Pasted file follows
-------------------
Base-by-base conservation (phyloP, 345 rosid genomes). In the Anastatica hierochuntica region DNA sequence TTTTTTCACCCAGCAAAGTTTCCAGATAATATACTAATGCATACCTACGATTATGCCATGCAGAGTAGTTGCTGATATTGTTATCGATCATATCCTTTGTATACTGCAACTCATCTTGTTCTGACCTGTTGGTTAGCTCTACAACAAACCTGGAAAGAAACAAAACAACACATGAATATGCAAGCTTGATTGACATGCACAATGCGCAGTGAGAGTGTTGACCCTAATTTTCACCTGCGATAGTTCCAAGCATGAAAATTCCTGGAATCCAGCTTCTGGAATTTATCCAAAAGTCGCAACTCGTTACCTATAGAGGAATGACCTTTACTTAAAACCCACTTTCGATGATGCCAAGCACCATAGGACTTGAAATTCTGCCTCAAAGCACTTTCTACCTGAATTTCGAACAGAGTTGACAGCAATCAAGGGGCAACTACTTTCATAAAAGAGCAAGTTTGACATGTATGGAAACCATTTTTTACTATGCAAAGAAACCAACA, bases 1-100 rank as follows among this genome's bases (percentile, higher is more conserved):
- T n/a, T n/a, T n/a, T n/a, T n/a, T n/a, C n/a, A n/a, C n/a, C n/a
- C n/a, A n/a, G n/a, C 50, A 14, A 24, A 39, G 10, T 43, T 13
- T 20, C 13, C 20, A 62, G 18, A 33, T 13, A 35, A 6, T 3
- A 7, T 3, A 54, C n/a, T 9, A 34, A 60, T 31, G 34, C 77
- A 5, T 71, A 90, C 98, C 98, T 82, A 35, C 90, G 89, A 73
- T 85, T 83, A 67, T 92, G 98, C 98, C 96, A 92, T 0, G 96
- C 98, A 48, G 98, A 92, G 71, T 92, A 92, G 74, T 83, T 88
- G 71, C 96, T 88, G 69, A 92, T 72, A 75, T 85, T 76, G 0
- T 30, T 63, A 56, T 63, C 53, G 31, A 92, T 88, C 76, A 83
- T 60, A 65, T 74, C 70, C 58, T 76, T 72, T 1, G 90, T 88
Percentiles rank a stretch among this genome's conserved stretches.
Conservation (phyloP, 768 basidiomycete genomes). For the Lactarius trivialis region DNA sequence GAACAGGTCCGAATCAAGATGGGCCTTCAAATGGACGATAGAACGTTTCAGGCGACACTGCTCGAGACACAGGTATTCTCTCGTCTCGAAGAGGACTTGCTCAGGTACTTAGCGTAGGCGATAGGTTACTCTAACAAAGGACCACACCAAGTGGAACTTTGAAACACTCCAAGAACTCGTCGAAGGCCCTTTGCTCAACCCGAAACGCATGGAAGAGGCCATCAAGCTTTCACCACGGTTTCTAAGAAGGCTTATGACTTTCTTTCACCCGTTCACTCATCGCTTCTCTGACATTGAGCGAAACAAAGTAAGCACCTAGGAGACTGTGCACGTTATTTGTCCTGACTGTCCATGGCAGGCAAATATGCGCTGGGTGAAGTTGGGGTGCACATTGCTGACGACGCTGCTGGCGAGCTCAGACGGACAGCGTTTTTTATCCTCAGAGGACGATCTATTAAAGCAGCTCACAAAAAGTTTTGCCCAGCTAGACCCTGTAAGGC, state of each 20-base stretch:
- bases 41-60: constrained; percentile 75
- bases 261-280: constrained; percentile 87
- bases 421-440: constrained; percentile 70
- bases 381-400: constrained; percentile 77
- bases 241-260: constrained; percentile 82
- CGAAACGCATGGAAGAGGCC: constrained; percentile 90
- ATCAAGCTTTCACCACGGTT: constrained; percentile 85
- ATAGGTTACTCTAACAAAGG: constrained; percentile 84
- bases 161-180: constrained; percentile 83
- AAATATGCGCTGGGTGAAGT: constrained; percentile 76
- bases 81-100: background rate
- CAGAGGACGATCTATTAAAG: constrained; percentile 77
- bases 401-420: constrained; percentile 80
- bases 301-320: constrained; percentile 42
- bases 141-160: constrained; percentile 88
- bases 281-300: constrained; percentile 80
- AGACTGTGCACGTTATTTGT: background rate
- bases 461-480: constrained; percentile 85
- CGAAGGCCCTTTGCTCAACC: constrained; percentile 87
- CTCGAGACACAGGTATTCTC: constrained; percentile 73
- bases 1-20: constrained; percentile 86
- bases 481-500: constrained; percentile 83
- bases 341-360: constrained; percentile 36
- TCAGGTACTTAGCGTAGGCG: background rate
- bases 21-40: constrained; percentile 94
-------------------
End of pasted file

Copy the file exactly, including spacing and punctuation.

Base-by-base conservation (phyloP, 345 rosid genomes). In the Anastatica hierochuntica region DNA sequence TTTTTTCACCCAGCAAAGTTTCCAGATAATATACTAATGCATACCTACGATTATGCCATGCAGAGTAGTTGCTGATATTGTTATCGATCATATCCTTTGTATACTGCAACTCATCTTGTTCTGACCTGTTGGTTAGCTCTACAACAAACCTGGAAAGAAACAAAACAACACATGAATATGCAAGCTTGATTGACATGCACAATGCGCAGTGAGAGTGTTGACCCTAATTTTCACCTGCGATAGTTCCAAGCATGAAAATTCCTGGAATCCAGCTTCTGGAATTTATCCAAAAGTCGCAACTCGTTACCTATAGAGGAATGACCTTTACTTAAAACCCACTTTCGATGATGCCAAGCACCATAGGACTTGAAATTCTGCCTCAAAGCACTTTCTACCTGAATTTCGAACAGAGTTGACAGCAATCAAGGGGCAACTACTTTCATAAAAGAGCAAGTTTGACATGTATGGAAACCATTTTTTACTATGCAAAGAAACCAACA, bases 1-100 rank as follows among this genome's bases (percentile, higher is more conserved):
- T n/a, T n/a, T n/a, T n/a, T n/a, T n/a, C n/a, A n/a, C n/a, C n/a
- C n/a, A n/a, G n/a, C 50, A 14, A 24, A 39, G 10, T 43, T 13
- T 20, C 13, C 20, A 62, G 18, A 33, T 13, A 35, A 6, T 3
- A 7, T 3, A 54, C n/a, T 9, A 34, A 60, T 31, G 34, C 77
- A 5, T 71, A 90, C 98, C 98, T 82, A 35, C 90, G 89, A 73
- T 85, T 83, A 67, T 92, G 98, C 98, C 96, A 92, T 0, G 96
- C 98, A 48, G 98, A 92, G 71, T 92, A 92, G 74, T 83, T 88
- G 71, C 96, T 88, G 69, A 92, T 72, A 75, T 85, T 76, G 0
- T 30, T 63, A 56, T 63, C 53, G 31, A 92, T 88, C 76, A 83
- T 60, A 65, T 74, C 70, C 58, T 76, T 72, T 1, G 90, T 88
Percentiles rank a stretch among this genome's conserved stretches.
Conservation (phyloP, 768 basidiomycete genomes). For the Lactarius trivialis region DNA sequence GAACAGGTCCGAATCAAGATGGGCCTTCAAATGGACGATAGAACGTTTCAGGCGACACTGCTCGAGACACAGGTATTCTCTCGTCTCGAAGAGGACTTGCTCAGGTACTTAGCGTAGGCGATAGGTTACTCTAACAAAGGACCACACCAAGTGGAACTTTGAAACACTCCAAGAACTCGTCGAAGGCCCTTTGCTCAACCCGAAACGCATGGAAGAGGCCATCAAGCTTTCACCACGGTTTCTAAGAAGGCTTATGACTTTCTTTCACCCGTTCACTCATCGCTTCTCTGACATTGAGCGAAACAAAGTAAGCACCTAGGAGACTGTGCACGTTATTTGTCCTGACTGTCCATGGCAGGCAAATATGCGCTGGGTGAAGTTGGGGTGCACATTGCTGACGACGCTGCTGGCGAGCTCAGACGGACAGCGTTTTTTATCCTCAGAGGACGATCTATTAAAGCAGCTCACAAAAAGTTTTGCCCAGCTAGACCCTGTAAGGC, state of each 20-base stretch:
- bases 41-60: constrained; percentile 75
- bases 261-280: constrained; percentile 87
- bases 421-440: constrained; percentile 70
- bases 381-400: constrained; percentile 77
- bases 241-260: constrained; percentile 82
- CGAAACGCATGGAAGAGGCC: constrained; percentile 90
- ATCAAGCTTTCACCACGGTT: constrained; percentile 85
- ATAGGTTACTCTAACAAAGG: constrained; percentile 84
- bases 161-180: constrained; percentile 83
- AAATATGCGCTGGGTGAAGT: constrained; percentile 76
- bases 81-100: background rate
- CAGAGGACGATCTATTAAAG: constrained; percentile 77
- bases 401-420: constrained; percentile 80
- bases 301-320: constrained; percentile 42
- bases 141-160: constrained; percentile 88
- bases 281-300: constrained; percentile 80
- AGACTGTGCACGTTATTTGT: background rate
- bases 461-480: constrained; percentile 85
- CGAAGGCCCTTTGCTCAACC: constrained; percentile 87
- CTCGAGACACAGGTATTCTC: constrained; percentile 73
- bases 1-20: constrained; percentile 86
- bases 481-500: constrained; percentile 83
- bases 341-360: constrained; percentile 36
- TCAGGTACTTAGCGTAGGCG: background rate
- bases 21-40: constrained; percentile 94